7 Things to consider before building fintech products

19 min read
August 17, 2021

If there’s one industry that came out on top during the COVID-19 pandemic, it’s Fintech.

As of 2021, there are over 26,000 Fintech startups worldwide. Even more impressive is that the number of firms was only 12,131 in 2018 and 12,211 in 2019. 

That means Fintech more than doubled in growth during the global health crisis.

That shows you how promising and resilient Fintech is and why it’s an exciting niche to get into right now. 

But beyond the opportunities and profitable numbers, developing Fintech products today is actually a tall order. You’ll need to face confusing government regulations, development challenges, and a sea of competitors to bring your idea to market.

So before going any further with your Fintech project, here are seven things you have to consider first.

What Is the Ideal Fintech Sub-Niche?

The first step in making any Fintech product is to decide on the niche. And if you’re new to the scene, you’ll be surprised to know that there are dozens to choose from.

To give you an idea, here are some you can explore right now.

Payments 

Platforms that enabled users to transfer money online or make contactless purchases were extremely popular during the COVID-19 pandemic for obvious reasons. This is one area of Fintech where tech giants like Apple, Google, and Amazon love to play.

Personal Finance

Helping people manage their money better is one of the most common applications of Fintech. 

The emergence of AI automation, open banking, and API integration has made it easier than ever to centralize a person’s finances, making this a good niche to get into.

Trading

Gone are the days when trading was solely in the realm of financial institutions and elite investors. Instead, fintech trading apps like Robinhood and eToro have democratized trading, enabling anyone to invest in any stock market in the world freely.

Insurtech

One of the latest financial sectors to be changed by Fintech is insurance. Called insurtech, this innovation uses AI and automation to help clients find the best policy at the best price.

SME-Focused Services

Fintech can also help entrepreneurs and small businesses access financial services like accounting, lending, and payment processing. 

This is especially critical in marginalized countries where many business owners are still unbanked.

The above items are just the tip of the iceberg. Underserved sectors and emerging trends will undoubtedly create more Fintech niches in the future.

Why Niche Down? 

Offering a little bit of everything might seem like a good approach at first glance. After all, that way, you get to cover the most number of users.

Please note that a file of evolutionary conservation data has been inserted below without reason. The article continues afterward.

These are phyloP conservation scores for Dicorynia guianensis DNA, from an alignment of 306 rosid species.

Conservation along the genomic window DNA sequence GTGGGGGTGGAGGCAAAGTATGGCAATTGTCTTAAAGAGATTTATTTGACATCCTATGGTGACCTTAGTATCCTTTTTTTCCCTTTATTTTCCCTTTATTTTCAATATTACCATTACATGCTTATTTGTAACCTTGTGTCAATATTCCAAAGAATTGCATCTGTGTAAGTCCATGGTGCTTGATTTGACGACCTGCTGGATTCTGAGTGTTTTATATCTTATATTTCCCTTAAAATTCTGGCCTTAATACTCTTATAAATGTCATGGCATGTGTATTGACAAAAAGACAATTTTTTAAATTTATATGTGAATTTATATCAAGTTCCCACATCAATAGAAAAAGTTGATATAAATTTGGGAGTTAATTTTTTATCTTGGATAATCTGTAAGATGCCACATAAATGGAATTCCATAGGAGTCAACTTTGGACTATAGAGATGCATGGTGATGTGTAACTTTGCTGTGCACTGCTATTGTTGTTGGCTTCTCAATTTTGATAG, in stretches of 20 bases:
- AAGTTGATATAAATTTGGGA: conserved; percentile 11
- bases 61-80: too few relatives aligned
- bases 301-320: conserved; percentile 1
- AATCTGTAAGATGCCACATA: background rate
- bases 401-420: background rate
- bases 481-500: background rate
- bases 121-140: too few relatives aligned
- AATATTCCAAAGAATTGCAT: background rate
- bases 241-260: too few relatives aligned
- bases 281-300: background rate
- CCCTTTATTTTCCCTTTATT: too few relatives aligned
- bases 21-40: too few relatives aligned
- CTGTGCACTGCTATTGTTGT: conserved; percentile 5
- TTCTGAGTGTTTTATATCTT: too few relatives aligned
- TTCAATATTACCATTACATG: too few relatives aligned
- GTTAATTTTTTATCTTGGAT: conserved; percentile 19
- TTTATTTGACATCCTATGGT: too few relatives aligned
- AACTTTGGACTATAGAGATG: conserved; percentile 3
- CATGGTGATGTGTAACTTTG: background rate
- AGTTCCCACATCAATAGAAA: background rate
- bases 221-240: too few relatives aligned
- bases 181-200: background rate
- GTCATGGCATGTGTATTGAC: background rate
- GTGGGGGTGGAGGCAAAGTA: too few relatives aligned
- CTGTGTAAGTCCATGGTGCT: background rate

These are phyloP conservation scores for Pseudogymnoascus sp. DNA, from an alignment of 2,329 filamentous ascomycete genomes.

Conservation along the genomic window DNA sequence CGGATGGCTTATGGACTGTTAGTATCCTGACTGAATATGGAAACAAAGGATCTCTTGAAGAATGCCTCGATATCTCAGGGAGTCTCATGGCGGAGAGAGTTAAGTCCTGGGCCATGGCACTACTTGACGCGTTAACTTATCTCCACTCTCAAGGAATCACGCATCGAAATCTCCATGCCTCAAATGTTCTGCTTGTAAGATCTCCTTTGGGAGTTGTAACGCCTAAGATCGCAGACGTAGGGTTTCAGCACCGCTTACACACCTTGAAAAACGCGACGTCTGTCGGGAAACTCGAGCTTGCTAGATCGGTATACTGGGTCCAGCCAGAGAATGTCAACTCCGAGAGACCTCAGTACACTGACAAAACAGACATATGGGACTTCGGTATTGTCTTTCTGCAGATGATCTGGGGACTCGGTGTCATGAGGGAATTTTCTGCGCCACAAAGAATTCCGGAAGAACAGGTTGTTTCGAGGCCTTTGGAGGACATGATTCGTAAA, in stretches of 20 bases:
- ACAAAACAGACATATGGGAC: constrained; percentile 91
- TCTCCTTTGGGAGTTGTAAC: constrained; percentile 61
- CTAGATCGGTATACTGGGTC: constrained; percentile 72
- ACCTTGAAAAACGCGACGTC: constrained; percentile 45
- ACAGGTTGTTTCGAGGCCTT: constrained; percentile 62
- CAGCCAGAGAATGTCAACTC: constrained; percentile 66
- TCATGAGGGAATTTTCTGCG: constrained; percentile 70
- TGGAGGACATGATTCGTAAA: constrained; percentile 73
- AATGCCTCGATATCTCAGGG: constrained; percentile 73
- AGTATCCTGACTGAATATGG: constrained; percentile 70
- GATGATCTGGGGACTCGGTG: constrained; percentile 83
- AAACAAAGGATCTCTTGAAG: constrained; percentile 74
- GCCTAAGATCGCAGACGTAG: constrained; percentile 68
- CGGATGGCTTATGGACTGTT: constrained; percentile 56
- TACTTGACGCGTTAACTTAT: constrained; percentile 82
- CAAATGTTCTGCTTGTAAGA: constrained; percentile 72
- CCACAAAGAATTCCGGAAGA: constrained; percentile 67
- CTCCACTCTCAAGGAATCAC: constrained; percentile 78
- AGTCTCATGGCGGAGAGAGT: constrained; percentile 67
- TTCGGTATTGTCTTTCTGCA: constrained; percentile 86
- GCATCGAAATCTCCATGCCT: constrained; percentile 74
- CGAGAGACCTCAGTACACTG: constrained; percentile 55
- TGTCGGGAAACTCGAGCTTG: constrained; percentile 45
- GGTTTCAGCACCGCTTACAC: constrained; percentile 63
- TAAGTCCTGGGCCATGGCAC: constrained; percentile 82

But being the “department store of financial services” is actually counterintuitive.

The reason?

There are far too many financial services and niches available for one startup to cover feasibly.

Even large financial institutions and banks that offer everything under the sun don’t do it right. In fact, filling these “gaps” left by banks is why most Fintech startups exist in the first place.

It’s much more profitable to pour all of your resources into a specific niche, increasing the quality of that offering and thus standing out from the crowd. Not to mention that development will be faster and maintenance easier since there are fewer features to deal with.

Mobile banking apps

Fintech app developers →

Major businesses trust us to handle their mobile banking solutions, and we help agile startups disrupt mobile payments, stock trading and the rest of the rapidly evolving sector.

Focusing on a specific niche has always been the secret of success for so many startups and companies. 

Just look at Slack, a multibillion-dollar tech company that focuses only on a single niche—digital business communication.

How to Choose a Niche?

Now that you know the benefits of narrowing down your niche, how do you go about picking one?

There are many approaches and factors to consider, but the most important one is finding a specific problem to solve. Every startup and innovation, Fintech included, is a solution to an existing market issue.

Maybe you recently had a bad experience with a bank transaction. That can inspire you to get into the mobile banking or payments niche to improve the status quo.

Personal advocacy can also be your motivation. Suppose your passion is in helping marginalized individuals or business owners. 

In that case, you might get into the financial inclusion or lending niche.

However you choose your niche, the key with Fintech is to innovate. Pick an area where you believe you’ll have the best chance to make an impact on your audience.